I recently put together a power point presentation on this topic and presented it to female patients in our office and the feedback was so great that I will be giving this presentation again at a local OBGYN office next spring. Here are some highlights of the talk.
My goals for the talk were to teach women about the ramifications of having a weak pelvic floor and to teach them how to strengthen it.
The pelvic floor refers to the many pelvic muscles and ligaments that line the floor of your pelvis. These muscles can become very weak like a sagging hammock with pregnancy, childbirth, obesity, chronic coughing, chronic constipation, age, repetitive heavy lifting or any genetic predisposition that weakens connective tissue. If your pelvic floor is too weak, it could lead to a host of problems such as urine leakage when coughing, sneezing or laughing, pelvic pain or pressure, urine, fecal or gas incontinence, pelvic organ prolapse and sexual dysfunction. The good news is that many of these issues can be alleviated or even reversed with strengthening your pelvic floor.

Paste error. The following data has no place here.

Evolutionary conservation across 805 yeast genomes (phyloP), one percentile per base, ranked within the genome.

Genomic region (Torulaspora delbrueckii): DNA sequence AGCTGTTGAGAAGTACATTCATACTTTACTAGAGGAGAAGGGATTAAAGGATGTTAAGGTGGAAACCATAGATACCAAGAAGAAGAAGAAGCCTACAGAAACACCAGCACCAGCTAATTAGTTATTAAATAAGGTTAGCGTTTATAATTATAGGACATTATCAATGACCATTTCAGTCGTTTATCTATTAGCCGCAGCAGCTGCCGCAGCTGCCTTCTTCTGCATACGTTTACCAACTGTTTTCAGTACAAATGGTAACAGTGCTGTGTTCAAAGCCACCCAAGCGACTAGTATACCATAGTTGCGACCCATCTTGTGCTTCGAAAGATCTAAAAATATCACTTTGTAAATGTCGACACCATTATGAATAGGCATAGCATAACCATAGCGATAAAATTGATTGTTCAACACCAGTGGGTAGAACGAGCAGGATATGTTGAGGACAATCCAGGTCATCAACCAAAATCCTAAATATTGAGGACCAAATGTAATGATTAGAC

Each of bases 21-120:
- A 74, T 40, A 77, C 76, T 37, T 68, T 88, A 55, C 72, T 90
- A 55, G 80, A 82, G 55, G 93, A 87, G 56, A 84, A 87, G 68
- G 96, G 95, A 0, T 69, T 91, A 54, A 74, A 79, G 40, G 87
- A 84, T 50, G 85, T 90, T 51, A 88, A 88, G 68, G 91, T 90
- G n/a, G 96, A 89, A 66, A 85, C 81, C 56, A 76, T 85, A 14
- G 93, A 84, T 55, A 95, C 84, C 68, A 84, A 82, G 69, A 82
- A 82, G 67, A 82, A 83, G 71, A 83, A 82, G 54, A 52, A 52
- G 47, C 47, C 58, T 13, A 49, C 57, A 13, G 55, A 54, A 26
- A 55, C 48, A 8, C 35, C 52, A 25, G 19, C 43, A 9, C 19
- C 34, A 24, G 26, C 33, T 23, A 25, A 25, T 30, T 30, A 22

Two wonderful resources are a book entitled FemFusion for Intimacy by Brianne Grogan and a DVD by physical therapist Tasha Mulligan called Hab It: Pelvic Floor. Daily Kegel exercises and 20 minute pelvic floor exercises 3 times per week is what is recommended to strengthen a weak pelvic floor.
In my talk I went over some of these exercises and taught women how to perform a proper Kegel. If you need guidance with the pelvic floor exercises a physical therapist, such as Jennifer Darby in Brewster, New York at 845-279-5111 is trained in this. If you do not know if you are doing a Kegel properly consult your OBGYN or midwife and they will guide you.